The Fabric of Furniture
In this August issue, Bearne's compares the quality of modern-day and antique marquetry pieces.
Richard Bearne of Bearne's compares the quality of modern-day and antique marquetry pieces
On a recent holiday trip to the beautiful Amalfi coast of Italy, one of the tours in Sorrento was to a factory and shop specialising in the long-established local tradition of marquetry inlay. This factory produces everything from small decorative boxes (on sale in every single tourist shop in the area) to large, important-looking cabinets, clocks and games boards. Despite the fact that the craftsmen producing these pieces clearly take a great deal of pride in their work, I could not help noticing a difference in the quality, when compared with the antique marquetry pieces I have seen and even older traditional 'Sorrento ware', which turns up in our saleroom from time to time.
A degree of modernisation in production processes has come into play certainly. Our guide proudly boasted about the layers of lacquering, which make the furniture resistant to damage from water and heat - but which also give the pieces a garish, high-shine finish that disguises any traces of the craftsmanship that might have been involved in the manufacture.
Even beyond this, the quality of carving and the skill with which the work is executed does not compare favourably with the work of craftsmen past. Another great industry of the area is the production of cameos and conch-shell carving. The examples I saw of this art seemed of disappointingly low quality compared to their 19th-century equivalents.
Please do not think that the purpose of this article is to criticise the noble tradespeople of southern Italy. My disappointment lies rather with the modern age and the increasing mechanisation, begun in the 19th century, which has affected all areas of the creative arts ever since. Of course, along with the highest-quality craftsmanship, we have also dispensed with slave labour and huge inequalities in society that permitted the time and effort to be put into these works. At least we have in the western world, which must be a good thing. So I seek solace in the world of antiques I inhabit.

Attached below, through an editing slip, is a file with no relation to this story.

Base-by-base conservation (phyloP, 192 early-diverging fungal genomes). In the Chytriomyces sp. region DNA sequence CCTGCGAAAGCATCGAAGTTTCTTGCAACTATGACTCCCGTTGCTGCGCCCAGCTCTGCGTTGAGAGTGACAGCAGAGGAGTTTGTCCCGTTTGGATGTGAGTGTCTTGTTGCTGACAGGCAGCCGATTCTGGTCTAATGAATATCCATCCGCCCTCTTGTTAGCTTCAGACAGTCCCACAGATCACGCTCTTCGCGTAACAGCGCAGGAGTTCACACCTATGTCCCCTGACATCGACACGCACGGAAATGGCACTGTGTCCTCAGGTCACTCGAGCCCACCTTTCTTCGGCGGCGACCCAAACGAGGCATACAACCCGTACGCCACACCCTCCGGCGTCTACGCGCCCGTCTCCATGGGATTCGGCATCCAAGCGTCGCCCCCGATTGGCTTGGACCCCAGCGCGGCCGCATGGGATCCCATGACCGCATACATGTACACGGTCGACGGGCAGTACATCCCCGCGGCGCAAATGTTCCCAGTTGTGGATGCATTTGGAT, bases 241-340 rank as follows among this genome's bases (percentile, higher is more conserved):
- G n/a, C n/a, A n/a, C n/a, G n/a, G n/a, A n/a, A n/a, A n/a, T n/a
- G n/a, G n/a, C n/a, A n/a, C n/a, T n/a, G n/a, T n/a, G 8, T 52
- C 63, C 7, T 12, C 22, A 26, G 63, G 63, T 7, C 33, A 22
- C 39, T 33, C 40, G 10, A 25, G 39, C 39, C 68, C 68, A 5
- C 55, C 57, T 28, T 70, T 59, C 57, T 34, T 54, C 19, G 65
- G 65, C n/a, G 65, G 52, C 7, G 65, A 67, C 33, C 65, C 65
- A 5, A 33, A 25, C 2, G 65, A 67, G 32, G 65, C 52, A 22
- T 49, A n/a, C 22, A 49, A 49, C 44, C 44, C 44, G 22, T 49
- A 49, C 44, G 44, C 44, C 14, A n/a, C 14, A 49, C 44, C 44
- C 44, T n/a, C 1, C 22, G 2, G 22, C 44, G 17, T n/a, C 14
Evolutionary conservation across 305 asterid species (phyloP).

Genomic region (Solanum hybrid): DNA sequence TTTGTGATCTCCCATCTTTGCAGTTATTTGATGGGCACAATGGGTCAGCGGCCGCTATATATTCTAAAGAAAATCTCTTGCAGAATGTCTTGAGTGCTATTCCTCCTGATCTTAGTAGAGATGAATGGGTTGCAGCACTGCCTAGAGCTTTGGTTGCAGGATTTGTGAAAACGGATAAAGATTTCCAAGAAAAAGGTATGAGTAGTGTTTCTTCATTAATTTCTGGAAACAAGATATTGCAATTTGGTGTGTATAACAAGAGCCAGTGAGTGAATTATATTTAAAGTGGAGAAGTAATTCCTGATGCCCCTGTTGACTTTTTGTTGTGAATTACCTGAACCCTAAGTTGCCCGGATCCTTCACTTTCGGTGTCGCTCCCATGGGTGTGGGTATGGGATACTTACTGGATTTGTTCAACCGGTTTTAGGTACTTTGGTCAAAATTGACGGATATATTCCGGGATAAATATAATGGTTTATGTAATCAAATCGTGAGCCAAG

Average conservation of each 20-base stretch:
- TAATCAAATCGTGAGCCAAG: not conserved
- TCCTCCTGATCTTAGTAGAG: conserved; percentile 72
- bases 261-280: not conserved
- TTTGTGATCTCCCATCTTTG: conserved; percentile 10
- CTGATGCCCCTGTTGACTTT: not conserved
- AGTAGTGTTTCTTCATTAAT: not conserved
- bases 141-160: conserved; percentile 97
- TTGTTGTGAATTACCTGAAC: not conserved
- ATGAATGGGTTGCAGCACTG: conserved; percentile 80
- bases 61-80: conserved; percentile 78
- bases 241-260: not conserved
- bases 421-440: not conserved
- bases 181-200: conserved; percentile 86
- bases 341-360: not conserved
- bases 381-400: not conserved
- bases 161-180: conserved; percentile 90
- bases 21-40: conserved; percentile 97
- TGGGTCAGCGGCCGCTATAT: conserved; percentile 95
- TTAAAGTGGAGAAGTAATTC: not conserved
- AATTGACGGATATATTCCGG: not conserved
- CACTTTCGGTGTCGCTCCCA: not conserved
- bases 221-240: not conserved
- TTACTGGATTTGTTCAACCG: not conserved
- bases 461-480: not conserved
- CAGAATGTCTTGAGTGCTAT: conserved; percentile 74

Moving from Italy to the Low Countries, some of the most commonly found and popular marquetry is that on Dutch furniture of the 18th and 19th centuries. Since the time of William and Mary there was always a crossover of cabinet-making talent between Holland, England and Flanders. There is a style of heavily carved and darkly stained oak furniture known as 'Anglo-Flemish', which gained some popularity in the 19th century though it has rather lost it now, and there still seems to be some uncertainty as to where it was made.
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Much later 17th-century English furniture, with its rich walnut hue, use of inlays and shaped design, owes more than a nod to Dutch furniture of the same period. The use of decorative inlay in England is notable on Sheraton furniture of the early 19th century (and, of course, its Edwardian revival), but this is very different to its Dutch equivalent.
Before the smaller, more commonplace pieces of furniture appeared, there was a taste in the wealthier Dutch homes for splendid cabinets or 'Kas'. Generally made of walnut and ebony and often inlaid with ivory, they were the proud centrepieces of the home, but they gradually gave way to the practical items that we are more familiar with today - bureaux, chests of drawers and armoires, for example.
Walnut was the leading cabinet wood in Holland in the 18th century, and the standard shapes of Dutch furniture make it easy to identify. Bombe commodes with their distinctive shaped corners were popular, as were display cabinets or bookcases with arch-shaped tops, also dining chairs very similar to those produced in England in the Queen Anne style, except often with more shaped outlines.
It is an increasingly accepted theory that the Dutch went through a very similar phase to the English during the 19th century, decorating antique pieces in the contemporary taste, with significant additions of carving or inlay. It is, therefore, now believed that virtually all the floral marquetry to be found on 18th- and early 19th-century Dutch furniture was added later. This does seem surprising since there is so much of it, but there are many examples where this is clearly the case and these instances cast doubt on many of the others.
And this, I suppose, takes me back to Sorrento in 2008. Much antique Continental furniture is valued for its decorative value, but does not have the quality of construction of English furniture of the same period. This is especially the case with some Dutch pieces. Equally the marquetry inlay is of varying quality, some of it not bearing too close an inspection. Despite this, the colour and charm of these pieces means there is always a market for them. The craftsmen who added the marquetry knew what would sell and this still holds good today.
So, who am I to criticise the inlaid woodwork of Sorrento in the 21st century? It's decorative, useful, popular and pretty much dishwasher-proof.